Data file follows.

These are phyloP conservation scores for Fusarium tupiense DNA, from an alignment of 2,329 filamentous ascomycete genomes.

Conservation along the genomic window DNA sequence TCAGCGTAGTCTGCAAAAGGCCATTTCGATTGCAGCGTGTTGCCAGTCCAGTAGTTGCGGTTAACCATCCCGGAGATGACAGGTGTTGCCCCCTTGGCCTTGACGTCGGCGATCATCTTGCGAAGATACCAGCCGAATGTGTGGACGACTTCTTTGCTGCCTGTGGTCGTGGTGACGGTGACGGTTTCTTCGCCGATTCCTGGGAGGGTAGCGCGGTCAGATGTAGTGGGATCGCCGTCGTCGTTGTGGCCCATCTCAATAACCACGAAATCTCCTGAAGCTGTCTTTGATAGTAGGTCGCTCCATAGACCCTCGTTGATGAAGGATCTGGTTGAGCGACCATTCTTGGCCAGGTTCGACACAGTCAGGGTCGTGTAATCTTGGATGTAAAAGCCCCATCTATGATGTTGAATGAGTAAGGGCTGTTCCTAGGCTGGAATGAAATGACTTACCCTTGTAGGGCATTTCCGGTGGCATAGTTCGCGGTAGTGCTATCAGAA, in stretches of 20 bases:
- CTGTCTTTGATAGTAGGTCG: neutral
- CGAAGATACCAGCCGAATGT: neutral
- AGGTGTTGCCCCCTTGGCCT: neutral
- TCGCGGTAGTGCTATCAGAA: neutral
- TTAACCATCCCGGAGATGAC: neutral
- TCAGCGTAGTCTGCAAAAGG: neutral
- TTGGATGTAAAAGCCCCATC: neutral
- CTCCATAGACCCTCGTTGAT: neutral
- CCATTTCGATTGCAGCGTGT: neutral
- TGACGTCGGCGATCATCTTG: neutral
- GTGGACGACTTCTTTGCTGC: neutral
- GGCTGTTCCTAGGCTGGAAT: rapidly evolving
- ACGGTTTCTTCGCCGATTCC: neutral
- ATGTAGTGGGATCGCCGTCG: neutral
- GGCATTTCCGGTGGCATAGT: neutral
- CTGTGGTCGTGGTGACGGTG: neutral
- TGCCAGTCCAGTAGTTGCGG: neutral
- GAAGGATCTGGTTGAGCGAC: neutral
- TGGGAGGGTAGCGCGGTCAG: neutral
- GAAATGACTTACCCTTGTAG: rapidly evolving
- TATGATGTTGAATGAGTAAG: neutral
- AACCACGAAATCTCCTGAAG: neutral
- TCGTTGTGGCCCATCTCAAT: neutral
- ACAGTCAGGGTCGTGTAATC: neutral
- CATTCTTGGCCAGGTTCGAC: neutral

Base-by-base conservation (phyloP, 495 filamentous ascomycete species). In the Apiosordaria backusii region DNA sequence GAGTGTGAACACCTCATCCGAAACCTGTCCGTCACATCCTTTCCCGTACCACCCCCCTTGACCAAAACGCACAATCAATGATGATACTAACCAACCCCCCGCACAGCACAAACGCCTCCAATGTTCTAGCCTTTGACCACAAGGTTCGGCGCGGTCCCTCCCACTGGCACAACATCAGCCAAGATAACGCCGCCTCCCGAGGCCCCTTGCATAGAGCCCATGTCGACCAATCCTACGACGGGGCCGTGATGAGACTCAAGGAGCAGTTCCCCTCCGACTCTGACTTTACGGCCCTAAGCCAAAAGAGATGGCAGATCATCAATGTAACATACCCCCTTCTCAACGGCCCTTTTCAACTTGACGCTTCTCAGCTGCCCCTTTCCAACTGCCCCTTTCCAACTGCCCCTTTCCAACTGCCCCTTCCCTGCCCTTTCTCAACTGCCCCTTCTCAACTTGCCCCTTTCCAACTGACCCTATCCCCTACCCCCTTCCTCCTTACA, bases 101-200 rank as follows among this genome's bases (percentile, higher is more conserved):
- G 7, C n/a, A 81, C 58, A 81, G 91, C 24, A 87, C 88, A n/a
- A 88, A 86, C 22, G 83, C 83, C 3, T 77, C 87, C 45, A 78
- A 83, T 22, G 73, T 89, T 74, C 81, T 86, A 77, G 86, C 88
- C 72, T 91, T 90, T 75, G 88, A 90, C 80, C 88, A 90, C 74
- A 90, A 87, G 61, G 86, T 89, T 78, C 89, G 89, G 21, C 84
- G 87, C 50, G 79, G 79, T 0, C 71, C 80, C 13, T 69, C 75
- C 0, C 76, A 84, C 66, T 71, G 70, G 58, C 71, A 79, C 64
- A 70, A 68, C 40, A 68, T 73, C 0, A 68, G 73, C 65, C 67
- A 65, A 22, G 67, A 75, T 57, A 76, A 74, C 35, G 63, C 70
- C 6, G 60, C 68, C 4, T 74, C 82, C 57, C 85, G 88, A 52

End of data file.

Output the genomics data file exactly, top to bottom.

These are phyloP conservation scores for Fusarium tupiense DNA, from an alignment of 2,329 filamentous ascomycete genomes.

Conservation along the genomic window DNA sequence TCAGCGTAGTCTGCAAAAGGCCATTTCGATTGCAGCGTGTTGCCAGTCCAGTAGTTGCGGTTAACCATCCCGGAGATGACAGGTGTTGCCCCCTTGGCCTTGACGTCGGCGATCATCTTGCGAAGATACCAGCCGAATGTGTGGACGACTTCTTTGCTGCCTGTGGTCGTGGTGACGGTGACGGTTTCTTCGCCGATTCCTGGGAGGGTAGCGCGGTCAGATGTAGTGGGATCGCCGTCGTCGTTGTGGCCCATCTCAATAACCACGAAATCTCCTGAAGCTGTCTTTGATAGTAGGTCGCTCCATAGACCCTCGTTGATGAAGGATCTGGTTGAGCGACCATTCTTGGCCAGGTTCGACACAGTCAGGGTCGTGTAATCTTGGATGTAAAAGCCCCATCTATGATGTTGAATGAGTAAGGGCTGTTCCTAGGCTGGAATGAAATGACTTACCCTTGTAGGGCATTTCCGGTGGCATAGTTCGCGGTAGTGCTATCAGAA, in stretches of 20 bases:
- CTGTCTTTGATAGTAGGTCG: neutral
- CGAAGATACCAGCCGAATGT: neutral
- AGGTGTTGCCCCCTTGGCCT: neutral
- TCGCGGTAGTGCTATCAGAA: neutral
- TTAACCATCCCGGAGATGAC: neutral
- TCAGCGTAGTCTGCAAAAGG: neutral
- TTGGATGTAAAAGCCCCATC: neutral
- CTCCATAGACCCTCGTTGAT: neutral
- CCATTTCGATTGCAGCGTGT: neutral
- TGACGTCGGCGATCATCTTG: neutral
- GTGGACGACTTCTTTGCTGC: neutral
- GGCTGTTCCTAGGCTGGAAT: rapidly evolving
- ACGGTTTCTTCGCCGATTCC: neutral
- ATGTAGTGGGATCGCCGTCG: neutral
- GGCATTTCCGGTGGCATAGT: neutral
- CTGTGGTCGTGGTGACGGTG: neutral
- TGCCAGTCCAGTAGTTGCGG: neutral
- GAAGGATCTGGTTGAGCGAC: neutral
- TGGGAGGGTAGCGCGGTCAG: neutral
- GAAATGACTTACCCTTGTAG: rapidly evolving
- TATGATGTTGAATGAGTAAG: neutral
- AACCACGAAATCTCCTGAAG: neutral
- TCGTTGTGGCCCATCTCAAT: neutral
- ACAGTCAGGGTCGTGTAATC: neutral
- CATTCTTGGCCAGGTTCGAC: neutral

Base-by-base conservation (phyloP, 495 filamentous ascomycete species). In the Apiosordaria backusii region DNA sequence GAGTGTGAACACCTCATCCGAAACCTGTCCGTCACATCCTTTCCCGTACCACCCCCCTTGACCAAAACGCACAATCAATGATGATACTAACCAACCCCCCGCACAGCACAAACGCCTCCAATGTTCTAGCCTTTGACCACAAGGTTCGGCGCGGTCCCTCCCACTGGCACAACATCAGCCAAGATAACGCCGCCTCCCGAGGCCCCTTGCATAGAGCCCATGTCGACCAATCCTACGACGGGGCCGTGATGAGACTCAAGGAGCAGTTCCCCTCCGACTCTGACTTTACGGCCCTAAGCCAAAAGAGATGGCAGATCATCAATGTAACATACCCCCTTCTCAACGGCCCTTTTCAACTTGACGCTTCTCAGCTGCCCCTTTCCAACTGCCCCTTTCCAACTGCCCCTTTCCAACTGCCCCTTCCCTGCCCTTTCTCAACTGCCCCTTCTCAACTTGCCCCTTTCCAACTGACCCTATCCCCTACCCCCTTCCTCCTTACA, bases 101-200 rank as follows among this genome's bases (percentile, higher is more conserved):
- G 7, C n/a, A 81, C 58, A 81, G 91, C 24, A 87, C 88, A n/a
- A 88, A 86, C 22, G 83, C 83, C 3, T 77, C 87, C 45, A 78
- A 83, T 22, G 73, T 89, T 74, C 81, T 86, A 77, G 86, C 88
- C 72, T 91, T 90, T 75, G 88, A 90, C 80, C 88, A 90, C 74
- A 90, A 87, G 61, G 86, T 89, T 78, C 89, G 89, G 21, C 84
- G 87, C 50, G 79, G 79, T 0, C 71, C 80, C 13, T 69, C 75
- C 0, C 76, A 84, C 66, T 71, G 70, G 58, C 71, A 79, C 64
- A 70, A 68, C 40, A 68, T 73, C 0, A 68, G 73, C 65, C 67
- A 65, A 22, G 67, A 75, T 57, A 76, A 74, C 35, G 63, C 70
- C 6, G 60, C 68, C 4, T 74, C 82, C 57, C 85, G 88, A 52